Similarly, many of his side dishes (offered with all main dishes, as a generous three-side Taster Bowl for $9.75 or a la carte) are vegan, or at least vegetarian. A few are excellent: tangy vegan baked beans, sticky from molasses; still-chunky mashed potatoes infused with caramelized garlic and onion, and served with or without browned-butter veloute gravy; and an eggplant-and-herb-free riff on ratatouille made with garlic-oil-roasted summer squash and zucchini.

Other side dishes struggle against minor but easily correctable execution issues – kale salad that’s soggy from too much of the maple-poppyseed-flavored Greek yogurt dressing, a strange soapy top-note in the impressively al dente macaroni and cheese, and cornbread that requires more protection than the draped tea towel the kitchen uses to keep it from going stale.

So, too, desserts like a pretzel-and-toasted-sunflower-kernel Dizzy Birds cookie ($2.50), which by mid-afternoon when I ordered it, had dried out; or a bizarrely proportioned Malted Half Moon Whoopie Pie ($4.75), weighted down with an excess of cream cheese frosting and not enough of the delightful Momofuku Milk Bar-inspired Ovaltine crumbs. Both remain a few tweaks away from greatness.

It’s easy to imagine Dizzy Birds will get there, especially with Moran in the kitchen. On one recent visit I overheard him chatting dreamily about sea beans and huitlacoche with a Brunswick oyster farmer, and began to suspect what he would later reiterate to me over the phone. Even working within the parameters of a comfort-food menu, he’s passionate about interesting, quality ingredients and intelligent use of technology to help the restaurant showcase them.

“We do think about every part of it. We’re a scratch-made casual carry-out restaurant, and we try to execute everything we do without much or any waste, so we have plans for everything,” he said. “We stay away from anything too stunt-y though. After all, we’re a counter-service place.”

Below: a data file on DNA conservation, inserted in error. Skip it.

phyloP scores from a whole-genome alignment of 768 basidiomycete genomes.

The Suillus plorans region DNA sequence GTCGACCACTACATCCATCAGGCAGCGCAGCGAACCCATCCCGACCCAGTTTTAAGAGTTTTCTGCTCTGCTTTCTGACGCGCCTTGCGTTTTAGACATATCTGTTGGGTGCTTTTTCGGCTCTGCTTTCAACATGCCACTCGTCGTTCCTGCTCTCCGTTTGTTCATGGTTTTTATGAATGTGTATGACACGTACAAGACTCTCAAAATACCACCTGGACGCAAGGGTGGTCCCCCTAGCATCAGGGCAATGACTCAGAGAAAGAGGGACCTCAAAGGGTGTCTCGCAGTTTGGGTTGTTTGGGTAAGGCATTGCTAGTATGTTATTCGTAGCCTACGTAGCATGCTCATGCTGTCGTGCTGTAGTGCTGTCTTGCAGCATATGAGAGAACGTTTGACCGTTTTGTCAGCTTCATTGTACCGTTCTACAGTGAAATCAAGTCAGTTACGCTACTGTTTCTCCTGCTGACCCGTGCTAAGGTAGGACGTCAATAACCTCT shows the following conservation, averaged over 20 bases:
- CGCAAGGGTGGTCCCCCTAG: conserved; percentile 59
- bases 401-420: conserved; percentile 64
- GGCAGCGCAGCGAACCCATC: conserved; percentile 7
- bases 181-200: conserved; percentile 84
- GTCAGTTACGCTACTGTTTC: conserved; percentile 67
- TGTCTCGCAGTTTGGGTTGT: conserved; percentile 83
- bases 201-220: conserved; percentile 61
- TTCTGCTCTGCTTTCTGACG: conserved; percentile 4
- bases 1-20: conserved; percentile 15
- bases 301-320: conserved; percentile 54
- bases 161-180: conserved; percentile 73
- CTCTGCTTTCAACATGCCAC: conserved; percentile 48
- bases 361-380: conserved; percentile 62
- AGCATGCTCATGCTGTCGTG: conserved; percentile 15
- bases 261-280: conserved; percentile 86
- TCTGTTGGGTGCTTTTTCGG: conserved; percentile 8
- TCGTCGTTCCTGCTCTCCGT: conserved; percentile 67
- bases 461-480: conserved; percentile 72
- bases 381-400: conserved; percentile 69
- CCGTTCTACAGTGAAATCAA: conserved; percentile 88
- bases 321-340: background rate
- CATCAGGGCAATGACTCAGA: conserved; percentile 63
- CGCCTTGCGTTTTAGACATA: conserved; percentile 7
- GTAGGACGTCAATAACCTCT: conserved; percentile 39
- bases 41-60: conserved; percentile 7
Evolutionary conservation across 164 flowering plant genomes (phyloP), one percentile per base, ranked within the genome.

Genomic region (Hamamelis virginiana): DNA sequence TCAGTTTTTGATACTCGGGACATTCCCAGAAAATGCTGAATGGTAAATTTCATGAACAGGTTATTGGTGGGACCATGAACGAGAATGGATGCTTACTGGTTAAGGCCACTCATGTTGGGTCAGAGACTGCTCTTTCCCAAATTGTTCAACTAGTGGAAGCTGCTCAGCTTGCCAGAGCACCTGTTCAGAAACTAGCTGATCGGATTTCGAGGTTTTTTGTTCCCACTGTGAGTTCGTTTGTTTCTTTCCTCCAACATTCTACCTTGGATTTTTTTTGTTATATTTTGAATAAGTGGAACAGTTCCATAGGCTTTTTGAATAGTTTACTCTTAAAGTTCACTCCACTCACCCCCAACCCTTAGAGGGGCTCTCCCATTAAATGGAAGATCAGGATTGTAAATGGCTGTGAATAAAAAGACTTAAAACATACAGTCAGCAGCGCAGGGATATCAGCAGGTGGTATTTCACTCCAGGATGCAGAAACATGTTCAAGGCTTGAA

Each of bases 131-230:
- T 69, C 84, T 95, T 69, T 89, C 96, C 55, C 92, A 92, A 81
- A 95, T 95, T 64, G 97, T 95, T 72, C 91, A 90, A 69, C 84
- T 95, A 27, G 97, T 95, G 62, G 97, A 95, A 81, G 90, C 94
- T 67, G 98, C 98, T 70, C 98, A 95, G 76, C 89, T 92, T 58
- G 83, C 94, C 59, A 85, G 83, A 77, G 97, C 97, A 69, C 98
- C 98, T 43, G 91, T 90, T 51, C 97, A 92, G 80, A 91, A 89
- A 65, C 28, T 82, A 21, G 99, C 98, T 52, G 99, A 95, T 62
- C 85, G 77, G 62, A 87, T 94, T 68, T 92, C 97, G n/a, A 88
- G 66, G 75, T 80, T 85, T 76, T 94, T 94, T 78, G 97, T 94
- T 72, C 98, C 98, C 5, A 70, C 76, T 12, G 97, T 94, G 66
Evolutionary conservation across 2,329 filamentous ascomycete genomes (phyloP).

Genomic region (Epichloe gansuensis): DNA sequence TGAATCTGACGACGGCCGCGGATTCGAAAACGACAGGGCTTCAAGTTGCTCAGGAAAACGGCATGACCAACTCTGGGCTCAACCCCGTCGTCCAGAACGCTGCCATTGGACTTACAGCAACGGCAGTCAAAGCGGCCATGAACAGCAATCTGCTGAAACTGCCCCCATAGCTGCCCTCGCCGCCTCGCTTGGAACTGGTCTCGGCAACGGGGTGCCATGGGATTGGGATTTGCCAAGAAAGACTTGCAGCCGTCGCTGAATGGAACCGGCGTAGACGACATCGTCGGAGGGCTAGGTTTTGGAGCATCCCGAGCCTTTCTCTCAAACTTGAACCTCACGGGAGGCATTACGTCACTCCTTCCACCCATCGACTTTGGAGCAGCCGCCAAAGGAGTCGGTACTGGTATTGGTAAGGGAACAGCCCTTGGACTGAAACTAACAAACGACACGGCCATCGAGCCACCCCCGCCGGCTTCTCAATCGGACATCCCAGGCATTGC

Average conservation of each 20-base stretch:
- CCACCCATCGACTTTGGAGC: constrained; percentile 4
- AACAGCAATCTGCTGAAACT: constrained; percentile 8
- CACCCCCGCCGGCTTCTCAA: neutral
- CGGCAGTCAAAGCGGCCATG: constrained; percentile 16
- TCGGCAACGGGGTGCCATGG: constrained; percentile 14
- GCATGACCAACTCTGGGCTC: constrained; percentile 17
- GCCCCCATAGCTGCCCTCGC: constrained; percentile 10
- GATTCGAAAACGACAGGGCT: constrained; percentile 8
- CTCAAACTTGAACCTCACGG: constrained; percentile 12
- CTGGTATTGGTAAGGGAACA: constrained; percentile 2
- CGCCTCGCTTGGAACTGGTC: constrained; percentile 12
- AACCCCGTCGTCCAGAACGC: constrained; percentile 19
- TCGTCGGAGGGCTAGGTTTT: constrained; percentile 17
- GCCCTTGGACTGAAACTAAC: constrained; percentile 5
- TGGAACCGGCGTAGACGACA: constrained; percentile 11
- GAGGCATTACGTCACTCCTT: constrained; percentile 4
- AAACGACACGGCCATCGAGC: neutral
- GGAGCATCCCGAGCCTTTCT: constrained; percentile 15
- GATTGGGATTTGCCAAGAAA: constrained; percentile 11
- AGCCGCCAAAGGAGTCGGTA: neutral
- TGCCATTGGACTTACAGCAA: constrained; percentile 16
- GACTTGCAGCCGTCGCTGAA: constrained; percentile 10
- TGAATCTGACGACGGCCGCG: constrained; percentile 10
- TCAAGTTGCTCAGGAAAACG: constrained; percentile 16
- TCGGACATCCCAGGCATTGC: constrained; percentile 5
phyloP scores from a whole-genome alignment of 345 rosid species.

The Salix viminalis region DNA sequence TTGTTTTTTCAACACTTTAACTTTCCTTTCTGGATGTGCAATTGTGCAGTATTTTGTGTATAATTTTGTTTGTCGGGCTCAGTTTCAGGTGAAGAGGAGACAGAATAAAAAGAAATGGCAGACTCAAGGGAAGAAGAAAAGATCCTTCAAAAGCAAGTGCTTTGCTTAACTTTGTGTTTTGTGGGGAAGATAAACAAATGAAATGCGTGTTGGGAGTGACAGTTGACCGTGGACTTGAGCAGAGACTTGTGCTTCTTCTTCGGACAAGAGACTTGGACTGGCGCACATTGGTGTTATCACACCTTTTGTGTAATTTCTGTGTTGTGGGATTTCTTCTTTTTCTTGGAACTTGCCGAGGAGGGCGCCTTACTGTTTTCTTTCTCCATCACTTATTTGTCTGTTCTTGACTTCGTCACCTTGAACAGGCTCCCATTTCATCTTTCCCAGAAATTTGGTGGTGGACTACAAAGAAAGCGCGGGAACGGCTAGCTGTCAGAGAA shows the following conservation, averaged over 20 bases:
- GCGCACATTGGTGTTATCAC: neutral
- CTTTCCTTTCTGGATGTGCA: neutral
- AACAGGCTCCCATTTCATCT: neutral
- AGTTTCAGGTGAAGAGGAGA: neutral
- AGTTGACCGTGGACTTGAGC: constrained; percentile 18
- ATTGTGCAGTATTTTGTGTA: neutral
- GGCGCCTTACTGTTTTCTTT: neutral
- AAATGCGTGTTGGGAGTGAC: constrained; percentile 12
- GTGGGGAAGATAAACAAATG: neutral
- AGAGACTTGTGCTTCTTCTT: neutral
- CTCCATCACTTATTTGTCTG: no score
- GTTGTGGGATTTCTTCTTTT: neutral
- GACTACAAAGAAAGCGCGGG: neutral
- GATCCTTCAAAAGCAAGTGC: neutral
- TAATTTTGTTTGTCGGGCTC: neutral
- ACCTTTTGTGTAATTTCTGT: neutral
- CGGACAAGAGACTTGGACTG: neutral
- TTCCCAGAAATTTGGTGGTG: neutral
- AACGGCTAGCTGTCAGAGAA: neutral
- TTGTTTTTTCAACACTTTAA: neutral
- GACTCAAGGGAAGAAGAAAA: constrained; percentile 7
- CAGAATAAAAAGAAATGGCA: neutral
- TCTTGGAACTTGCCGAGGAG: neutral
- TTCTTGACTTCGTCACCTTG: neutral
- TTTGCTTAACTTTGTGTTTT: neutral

And that’s where things go completely off the rails.

On the basis of its festive setting and top-notch food, Dizzy Birds deserves four stars. But service torpedoes the experience.

Both of my recent visits occurred during off-peak hours, when the dining room was at no more than quarter-capacity –times when the restaurant should have been at its most efficient and capable of handling straightforward orders from a two-person party. All the more so with four back-of-house staff (and one at the register) on one visit and five (plus one at the counter) on another. They are anything but short on workforce.

Yet both times, I waited … and waited. An unacceptable 20 minutes one day, then 29 another. I wasn’t alone: While I was in the dining room, ticket in hand, I noticed other small parties loitering, anticipating their meals. Customers seemed exasperated, not to mention ravenous.

Moran offered some insight. “At a place like a Boston Market, they can have 40 birds cooked at noon and ready until 8. We don’t want to sell a bird that’s been sitting around,” he said. “We spend most of our time analyzing, but anticipating business is super difficult. We’re still learning what our potential patronage is.”

It seems a shame to dissuade anyone from eating in a setting featuring a colorful, surreal cartoon chicken roller-coaster mural, but for the moment ticket times are simply too long. The food at Dizzy Birds is undeniably special but the question is: How long are you willing to wait for it?

Andrew Ross has written about food and dining in New York and the United Kingdom. He and his work have been featured on Martha Stewart Living Radio and in The New York Times. He is the recipient of two 2018 Critic’s Awards from the Maine Press Association.

Contact him at: [email protected]

Twitter: @AndrewRossME